I have a page where a scroll bar containing table rows with divs in them is dynamically generated from the database. Each table row acts like a link, sort of like you'd see on a YouTube playlist next to the video player.

When a user visits the page, the option they are on is supposed to go to the top of the scrolling div. This functionality is working. The issue is that it goes just a tad too far. Like the option they are on is about 10px too high. So, the page is visited, the url is used to identify which option was selected and then scrolls that option to the top of the scrolling div. Note: This is not the scroll bar for the window, it is a div with a scrollbar.

I am using this code to make it move the selected option to the top of the div:

var pathArray = window.location.pathname.split( '/' );

var el = document.getElementById(pathArray[5]);


It moves it to the top of the div but about 10 pixels too far up. Anyone know how to fix that?

  • 48
    The lack of offset configuration for scrollIntoView is troubling. – mystrdat Jul 20 '17 at 14:21

21 Answers 21


If it's about 10px, then I guess you could simply manually adjust the containing div's scroll offset like that:

document.getElementById("containingDiv").scrollTop -= 10;
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  • 2
    Will this have the same animated effect as scrollIntoView? – 1252748 Jul 10 '14 at 0:19
  • 1
    @thomas AFAIK, the plain DOM scrollIntoView function does not cause animation. Are you talking about the scrollIntoView jQuery plugin? – Lucas Trzesniewski Jul 10 '14 at 0:25
  • 1
    That worked man, except it was the wrong direction so all I had to do was change it from += 10 to -= 10 and now it's loading just right, thanks a lot for the help!!!! – Matthew Wilson Jul 10 '14 at 1:38
  • 18
    It can animate, just add el.scrollIntoView({ behavior: 'smooth' });. Support isn't great though! – daveaspinall Oct 6 '16 at 11:54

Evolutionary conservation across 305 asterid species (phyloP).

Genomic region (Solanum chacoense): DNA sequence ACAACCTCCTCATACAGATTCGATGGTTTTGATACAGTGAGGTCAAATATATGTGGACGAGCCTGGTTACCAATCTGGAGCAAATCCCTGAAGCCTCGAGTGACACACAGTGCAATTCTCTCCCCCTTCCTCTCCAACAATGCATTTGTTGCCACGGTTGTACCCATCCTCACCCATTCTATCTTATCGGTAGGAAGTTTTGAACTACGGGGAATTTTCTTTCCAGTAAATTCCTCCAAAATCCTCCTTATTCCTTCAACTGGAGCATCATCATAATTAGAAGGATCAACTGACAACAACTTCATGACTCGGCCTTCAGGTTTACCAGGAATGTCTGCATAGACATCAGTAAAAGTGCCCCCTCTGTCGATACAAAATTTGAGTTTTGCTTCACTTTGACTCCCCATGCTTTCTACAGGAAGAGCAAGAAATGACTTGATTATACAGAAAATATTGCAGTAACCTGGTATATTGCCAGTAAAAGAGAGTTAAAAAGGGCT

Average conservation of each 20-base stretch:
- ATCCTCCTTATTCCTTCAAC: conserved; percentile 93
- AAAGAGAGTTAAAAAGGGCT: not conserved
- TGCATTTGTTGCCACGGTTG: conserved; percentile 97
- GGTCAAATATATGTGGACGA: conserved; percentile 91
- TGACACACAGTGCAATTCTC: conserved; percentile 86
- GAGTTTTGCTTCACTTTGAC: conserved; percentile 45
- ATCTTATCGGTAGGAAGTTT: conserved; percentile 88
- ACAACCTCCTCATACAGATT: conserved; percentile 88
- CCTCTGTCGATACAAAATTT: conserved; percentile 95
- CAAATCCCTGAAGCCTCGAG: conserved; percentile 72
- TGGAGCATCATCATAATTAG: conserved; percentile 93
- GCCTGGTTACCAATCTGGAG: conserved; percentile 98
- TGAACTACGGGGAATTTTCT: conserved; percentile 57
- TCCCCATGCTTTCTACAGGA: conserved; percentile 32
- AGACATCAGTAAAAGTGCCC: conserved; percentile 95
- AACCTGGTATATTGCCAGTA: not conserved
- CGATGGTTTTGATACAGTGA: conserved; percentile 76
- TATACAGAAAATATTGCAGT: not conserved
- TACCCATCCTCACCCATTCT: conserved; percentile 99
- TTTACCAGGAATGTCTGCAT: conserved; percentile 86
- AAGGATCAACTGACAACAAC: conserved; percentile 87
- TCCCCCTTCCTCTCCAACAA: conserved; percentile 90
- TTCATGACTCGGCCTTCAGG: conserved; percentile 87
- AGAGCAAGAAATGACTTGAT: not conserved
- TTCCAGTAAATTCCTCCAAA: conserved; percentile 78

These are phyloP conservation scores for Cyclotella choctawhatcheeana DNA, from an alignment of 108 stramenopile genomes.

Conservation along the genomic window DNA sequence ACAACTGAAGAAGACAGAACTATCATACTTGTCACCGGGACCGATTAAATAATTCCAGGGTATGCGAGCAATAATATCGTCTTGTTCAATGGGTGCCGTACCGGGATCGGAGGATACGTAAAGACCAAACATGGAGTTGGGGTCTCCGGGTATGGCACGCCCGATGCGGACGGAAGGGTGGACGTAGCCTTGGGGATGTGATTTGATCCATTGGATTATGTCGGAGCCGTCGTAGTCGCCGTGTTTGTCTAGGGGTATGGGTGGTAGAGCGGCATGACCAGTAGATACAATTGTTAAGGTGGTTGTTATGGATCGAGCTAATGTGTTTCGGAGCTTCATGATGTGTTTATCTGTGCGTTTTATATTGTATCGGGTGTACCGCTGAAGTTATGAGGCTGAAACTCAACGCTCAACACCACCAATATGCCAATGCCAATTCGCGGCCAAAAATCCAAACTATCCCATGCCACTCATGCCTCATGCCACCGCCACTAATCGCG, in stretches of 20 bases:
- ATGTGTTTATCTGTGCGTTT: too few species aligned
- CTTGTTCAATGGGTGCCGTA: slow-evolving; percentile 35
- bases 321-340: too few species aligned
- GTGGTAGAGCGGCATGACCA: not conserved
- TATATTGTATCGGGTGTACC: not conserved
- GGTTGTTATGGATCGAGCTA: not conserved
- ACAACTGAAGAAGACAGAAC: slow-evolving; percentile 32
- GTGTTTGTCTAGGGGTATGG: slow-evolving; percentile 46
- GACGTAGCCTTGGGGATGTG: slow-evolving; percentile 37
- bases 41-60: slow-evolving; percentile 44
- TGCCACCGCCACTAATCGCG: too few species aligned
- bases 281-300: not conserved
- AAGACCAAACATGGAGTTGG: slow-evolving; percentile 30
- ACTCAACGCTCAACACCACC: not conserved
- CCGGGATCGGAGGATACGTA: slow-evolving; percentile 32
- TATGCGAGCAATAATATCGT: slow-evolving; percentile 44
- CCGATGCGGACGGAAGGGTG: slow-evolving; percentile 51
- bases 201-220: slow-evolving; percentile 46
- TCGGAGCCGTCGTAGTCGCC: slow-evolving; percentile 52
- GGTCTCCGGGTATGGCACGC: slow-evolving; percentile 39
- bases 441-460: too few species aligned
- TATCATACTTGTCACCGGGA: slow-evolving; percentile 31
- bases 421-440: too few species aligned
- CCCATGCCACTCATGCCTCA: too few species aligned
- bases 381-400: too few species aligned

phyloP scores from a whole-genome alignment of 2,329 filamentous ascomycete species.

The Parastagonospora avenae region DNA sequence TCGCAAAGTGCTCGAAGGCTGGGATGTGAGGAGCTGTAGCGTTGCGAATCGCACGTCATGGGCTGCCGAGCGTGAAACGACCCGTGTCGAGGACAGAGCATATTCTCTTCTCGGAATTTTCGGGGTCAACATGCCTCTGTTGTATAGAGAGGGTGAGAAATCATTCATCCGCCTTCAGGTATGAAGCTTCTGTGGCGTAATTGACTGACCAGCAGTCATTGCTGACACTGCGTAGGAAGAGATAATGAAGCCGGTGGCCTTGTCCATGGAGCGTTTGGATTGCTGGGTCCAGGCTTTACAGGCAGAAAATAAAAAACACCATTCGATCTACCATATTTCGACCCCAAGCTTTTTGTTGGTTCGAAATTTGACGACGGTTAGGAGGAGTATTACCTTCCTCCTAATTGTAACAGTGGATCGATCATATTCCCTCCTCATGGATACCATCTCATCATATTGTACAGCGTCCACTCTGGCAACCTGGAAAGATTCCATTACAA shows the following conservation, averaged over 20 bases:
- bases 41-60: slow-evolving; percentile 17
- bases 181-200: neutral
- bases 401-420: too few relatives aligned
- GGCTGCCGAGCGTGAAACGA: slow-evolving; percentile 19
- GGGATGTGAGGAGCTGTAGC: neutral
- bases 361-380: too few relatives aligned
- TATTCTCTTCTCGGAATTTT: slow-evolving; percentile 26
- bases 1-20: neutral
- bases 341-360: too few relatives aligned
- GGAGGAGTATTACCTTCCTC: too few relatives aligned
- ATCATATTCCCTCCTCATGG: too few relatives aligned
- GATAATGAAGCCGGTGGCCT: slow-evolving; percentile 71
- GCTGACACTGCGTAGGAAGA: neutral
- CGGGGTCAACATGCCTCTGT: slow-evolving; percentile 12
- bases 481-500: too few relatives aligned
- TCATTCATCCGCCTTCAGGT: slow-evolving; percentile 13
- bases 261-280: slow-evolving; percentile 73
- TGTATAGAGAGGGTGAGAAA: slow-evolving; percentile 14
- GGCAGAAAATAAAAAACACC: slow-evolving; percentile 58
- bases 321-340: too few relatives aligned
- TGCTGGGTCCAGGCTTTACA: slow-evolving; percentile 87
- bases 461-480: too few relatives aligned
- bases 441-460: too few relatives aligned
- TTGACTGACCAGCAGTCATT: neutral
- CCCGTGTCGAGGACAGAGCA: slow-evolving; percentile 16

• 1
    @kernowcode i think you meant block:'center' – Sanyam Jain Jun 22 at 11:14

Smoothly scroll to a proper position

Get correct y coordinate and use window.scrollTo({top: y, behavior: 'smooth'})

const id = 'profilePhoto';
const yOffset = -10; 
const element = document.getElementById(id);
const y = element.getBoundingClientRect().top + window.pageYOffset + yOffset;

window.scrollTo({top: y, behavior: 'smooth'});
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  • 2
    This is the most correctly answer - we can easly find position of scroll with jQuery('#el').offset().top and then to use window.scrollTo – Alexander Goncharov Jul 6 '19 at 23:37
  • 1
    +1 for this solution. It helped me to scroll to the element correctly when I had a container positioned relative with a top offset. – Liga Aug 12 '19 at 6:56
  • Anyone coming here using HashLink with React Router, this is what worked for me. In the scroll prop on your HashLink, scroll={el => { const yCoordinate = el.getBoundingClientRect().top + window.pageYOffset; const yOffset = -80; window.scrollTo({ top: yCoordinate + yOffset, behavior: 'smooth' }); }} -- where the offset is 10-15 pixels more than the size of your header just for better spacing – Rob B Sep 4 '19 at 14:27

You can do it in two steps :

window.scrollBy(0, -10); // Adjust scrolling with a negative value here
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  • 23
    If the scrollIntoView() hasn't finished scrolling before scrollBy() runs, the latter scroll will cancel the former. At least on Chrome 71. – Dave Hughes Jan 6 '19 at 4:04
  • 1
    In this case use the setTimeout as seen in an answer below: stackoverflow.com/a/51935129/1856258 .. For me it works without Timeout. Thanks! – leole Feb 26 '19 at 13:41
  • is there a way to directly inject a pixel's corrector into scrollIntoView in order to make the application move directly to the relevant place? Like scrollIntoView({adjustment:y}), I think it should be possible with a custom code at the end – Webwoman May 15 '19 at 17:26

Position Anchor By Absolute Method